DateLine: 19th October 2005
With an ability to take large numbers of wickets with movement, rather than blistering pace, and an inability to be selected for England, Kevin Dean can be said to suffer from ĎMartin Bicknell Syndromeí. Deanís lack of express pace almost certainly counted against him when discussed by the England selectors, even in an era before Harmison & Co. Ironically though, when he came closest to international selection (playing for a de facto England 2nd XI in MCC colours against the Sri Lankan tourists in 2002) he took the new ball ahead of Simon Jones. Deanís chances of being picked as a medium fast left arm swing bowler may have been hampered by Mike Smithís lack of success in his solitary Test in 1997, though the fact that he had 170 wickets at 22 before his 25th birthday without being selected for an A Tour barely seemed credible then or now. With Dean now into his 30ís, and with 2 injury plagued seasons behind him (including a dislocated left elbow after his golf cart overturned on Derbyshireís annual golf day) his career is at a crossroads, although as out and out pace has never been a feature of Deanís game he should still be able to take wickets once his rhythm returns, even if injury and age have nipped at his speed. As a left arm bowler can be as graceful and enjoyable to watch as a left handed batsman, it would be a tremendous shame if Deanís career was to fizzle out at such a relatively early age.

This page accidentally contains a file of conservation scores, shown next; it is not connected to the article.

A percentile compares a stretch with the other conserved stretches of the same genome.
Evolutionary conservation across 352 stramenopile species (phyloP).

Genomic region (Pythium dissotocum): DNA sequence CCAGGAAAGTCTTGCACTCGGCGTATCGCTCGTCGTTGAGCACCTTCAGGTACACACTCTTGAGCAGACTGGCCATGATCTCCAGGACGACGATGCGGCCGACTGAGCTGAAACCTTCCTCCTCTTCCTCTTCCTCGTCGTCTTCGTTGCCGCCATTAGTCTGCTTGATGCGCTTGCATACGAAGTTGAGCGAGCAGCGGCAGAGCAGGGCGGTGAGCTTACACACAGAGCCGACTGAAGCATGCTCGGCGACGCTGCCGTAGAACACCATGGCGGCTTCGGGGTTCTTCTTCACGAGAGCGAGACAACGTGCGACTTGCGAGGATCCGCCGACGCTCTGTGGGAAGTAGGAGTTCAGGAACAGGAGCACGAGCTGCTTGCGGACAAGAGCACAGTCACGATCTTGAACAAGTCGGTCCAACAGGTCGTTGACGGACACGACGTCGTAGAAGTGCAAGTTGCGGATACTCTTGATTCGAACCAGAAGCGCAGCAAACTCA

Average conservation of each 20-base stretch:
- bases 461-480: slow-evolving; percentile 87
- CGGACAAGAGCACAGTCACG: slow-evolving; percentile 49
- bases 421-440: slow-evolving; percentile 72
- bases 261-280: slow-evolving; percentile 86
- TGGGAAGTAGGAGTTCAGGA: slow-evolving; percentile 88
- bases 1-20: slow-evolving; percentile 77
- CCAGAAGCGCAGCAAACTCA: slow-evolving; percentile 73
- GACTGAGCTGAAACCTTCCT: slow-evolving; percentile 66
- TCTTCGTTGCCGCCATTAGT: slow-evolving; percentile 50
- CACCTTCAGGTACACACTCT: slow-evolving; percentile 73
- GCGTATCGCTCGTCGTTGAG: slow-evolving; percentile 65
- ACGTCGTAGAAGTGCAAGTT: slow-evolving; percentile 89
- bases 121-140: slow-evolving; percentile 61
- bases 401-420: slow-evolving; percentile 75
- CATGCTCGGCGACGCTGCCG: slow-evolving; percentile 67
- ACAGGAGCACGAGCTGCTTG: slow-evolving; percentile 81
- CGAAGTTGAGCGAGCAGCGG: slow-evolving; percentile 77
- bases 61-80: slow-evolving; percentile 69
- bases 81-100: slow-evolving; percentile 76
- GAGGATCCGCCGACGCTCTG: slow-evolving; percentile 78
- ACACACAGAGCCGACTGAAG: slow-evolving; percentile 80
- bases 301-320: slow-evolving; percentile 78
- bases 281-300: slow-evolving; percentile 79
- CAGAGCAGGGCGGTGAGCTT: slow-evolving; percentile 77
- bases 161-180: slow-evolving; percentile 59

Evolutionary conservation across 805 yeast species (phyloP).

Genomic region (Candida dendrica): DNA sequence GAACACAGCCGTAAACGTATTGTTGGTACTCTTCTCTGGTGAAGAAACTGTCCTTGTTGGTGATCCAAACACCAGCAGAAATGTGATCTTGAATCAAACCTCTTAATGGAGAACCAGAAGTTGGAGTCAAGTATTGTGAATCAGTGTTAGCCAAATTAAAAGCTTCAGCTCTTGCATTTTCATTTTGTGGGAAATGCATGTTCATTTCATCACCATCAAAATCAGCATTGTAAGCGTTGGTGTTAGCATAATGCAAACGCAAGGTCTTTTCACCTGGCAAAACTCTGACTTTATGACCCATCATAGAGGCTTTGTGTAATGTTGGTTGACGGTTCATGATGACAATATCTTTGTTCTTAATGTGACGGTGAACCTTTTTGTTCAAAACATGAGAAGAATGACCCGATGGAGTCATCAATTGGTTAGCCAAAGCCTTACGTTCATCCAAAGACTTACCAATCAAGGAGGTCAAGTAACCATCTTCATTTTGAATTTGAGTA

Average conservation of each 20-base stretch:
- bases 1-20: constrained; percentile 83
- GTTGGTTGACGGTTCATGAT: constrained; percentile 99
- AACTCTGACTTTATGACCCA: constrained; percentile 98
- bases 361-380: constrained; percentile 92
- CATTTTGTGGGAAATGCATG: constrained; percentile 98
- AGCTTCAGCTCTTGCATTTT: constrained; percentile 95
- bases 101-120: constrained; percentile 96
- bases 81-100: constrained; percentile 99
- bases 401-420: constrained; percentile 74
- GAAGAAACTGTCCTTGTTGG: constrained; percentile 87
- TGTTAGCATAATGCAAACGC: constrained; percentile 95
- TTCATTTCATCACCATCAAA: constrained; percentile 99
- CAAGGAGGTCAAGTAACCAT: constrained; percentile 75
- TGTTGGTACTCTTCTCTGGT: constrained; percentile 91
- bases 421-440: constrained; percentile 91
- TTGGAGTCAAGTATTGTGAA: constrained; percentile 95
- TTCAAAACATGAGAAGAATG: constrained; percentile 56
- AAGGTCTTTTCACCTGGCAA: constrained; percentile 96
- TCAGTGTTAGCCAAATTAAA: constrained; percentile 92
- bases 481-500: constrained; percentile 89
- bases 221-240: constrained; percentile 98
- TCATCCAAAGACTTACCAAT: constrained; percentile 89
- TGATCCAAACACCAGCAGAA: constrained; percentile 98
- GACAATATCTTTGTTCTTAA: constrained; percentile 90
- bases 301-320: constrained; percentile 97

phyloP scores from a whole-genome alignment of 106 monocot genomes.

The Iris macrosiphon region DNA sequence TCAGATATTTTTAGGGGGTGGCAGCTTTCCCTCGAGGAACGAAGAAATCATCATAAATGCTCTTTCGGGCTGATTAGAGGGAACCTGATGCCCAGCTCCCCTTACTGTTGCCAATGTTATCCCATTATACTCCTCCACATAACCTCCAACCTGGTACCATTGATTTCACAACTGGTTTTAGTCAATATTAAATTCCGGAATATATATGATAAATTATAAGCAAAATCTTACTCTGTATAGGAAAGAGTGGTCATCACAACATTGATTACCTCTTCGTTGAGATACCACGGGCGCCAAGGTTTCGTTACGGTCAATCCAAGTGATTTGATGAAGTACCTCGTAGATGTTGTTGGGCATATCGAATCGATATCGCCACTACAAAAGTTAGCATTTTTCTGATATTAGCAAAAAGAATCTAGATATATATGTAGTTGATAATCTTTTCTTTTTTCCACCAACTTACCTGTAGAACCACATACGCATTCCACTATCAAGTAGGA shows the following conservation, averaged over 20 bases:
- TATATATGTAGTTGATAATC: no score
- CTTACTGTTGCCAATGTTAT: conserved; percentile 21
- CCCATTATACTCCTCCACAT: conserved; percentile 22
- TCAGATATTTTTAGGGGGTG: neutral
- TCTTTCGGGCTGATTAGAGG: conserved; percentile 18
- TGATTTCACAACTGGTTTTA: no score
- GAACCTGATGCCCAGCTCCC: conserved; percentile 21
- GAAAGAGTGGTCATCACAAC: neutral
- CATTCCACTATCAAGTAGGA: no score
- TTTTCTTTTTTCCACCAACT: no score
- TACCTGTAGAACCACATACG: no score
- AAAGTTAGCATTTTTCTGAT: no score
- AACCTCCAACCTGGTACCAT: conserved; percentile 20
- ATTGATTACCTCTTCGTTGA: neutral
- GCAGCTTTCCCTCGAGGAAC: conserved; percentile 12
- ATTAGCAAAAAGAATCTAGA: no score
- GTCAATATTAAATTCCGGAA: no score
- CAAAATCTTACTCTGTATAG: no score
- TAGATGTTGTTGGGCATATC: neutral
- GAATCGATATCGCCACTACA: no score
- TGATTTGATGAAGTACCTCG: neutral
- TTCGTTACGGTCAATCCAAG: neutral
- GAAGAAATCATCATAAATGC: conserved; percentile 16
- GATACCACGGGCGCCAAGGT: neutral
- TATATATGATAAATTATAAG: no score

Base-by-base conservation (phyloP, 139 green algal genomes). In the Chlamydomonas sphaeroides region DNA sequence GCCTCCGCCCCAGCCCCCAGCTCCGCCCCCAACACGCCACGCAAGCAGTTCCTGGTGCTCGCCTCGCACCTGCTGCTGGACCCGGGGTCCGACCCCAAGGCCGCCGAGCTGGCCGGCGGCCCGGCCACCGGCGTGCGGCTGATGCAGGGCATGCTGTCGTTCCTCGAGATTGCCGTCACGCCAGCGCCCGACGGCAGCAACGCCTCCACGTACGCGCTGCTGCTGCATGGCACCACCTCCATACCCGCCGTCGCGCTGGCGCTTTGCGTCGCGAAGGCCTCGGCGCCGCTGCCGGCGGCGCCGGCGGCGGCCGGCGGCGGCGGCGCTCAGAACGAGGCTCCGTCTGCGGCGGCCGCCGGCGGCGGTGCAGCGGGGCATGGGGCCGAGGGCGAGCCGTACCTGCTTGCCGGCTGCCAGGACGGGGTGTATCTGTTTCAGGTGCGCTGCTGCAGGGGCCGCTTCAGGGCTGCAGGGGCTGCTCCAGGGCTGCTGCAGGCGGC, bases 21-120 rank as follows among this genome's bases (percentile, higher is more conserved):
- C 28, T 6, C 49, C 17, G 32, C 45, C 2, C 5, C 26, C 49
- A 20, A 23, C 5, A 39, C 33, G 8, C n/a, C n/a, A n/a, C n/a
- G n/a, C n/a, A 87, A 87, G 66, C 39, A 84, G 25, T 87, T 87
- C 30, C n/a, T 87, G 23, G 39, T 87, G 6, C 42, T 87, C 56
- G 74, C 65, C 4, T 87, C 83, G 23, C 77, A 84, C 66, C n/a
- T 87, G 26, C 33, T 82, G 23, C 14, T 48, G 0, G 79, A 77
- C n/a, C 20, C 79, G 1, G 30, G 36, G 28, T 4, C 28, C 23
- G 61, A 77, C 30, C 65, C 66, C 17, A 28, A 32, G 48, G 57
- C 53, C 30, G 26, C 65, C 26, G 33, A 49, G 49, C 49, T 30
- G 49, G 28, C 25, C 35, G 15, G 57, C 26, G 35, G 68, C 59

(Article: Copyright © 2005 Matthew Reed)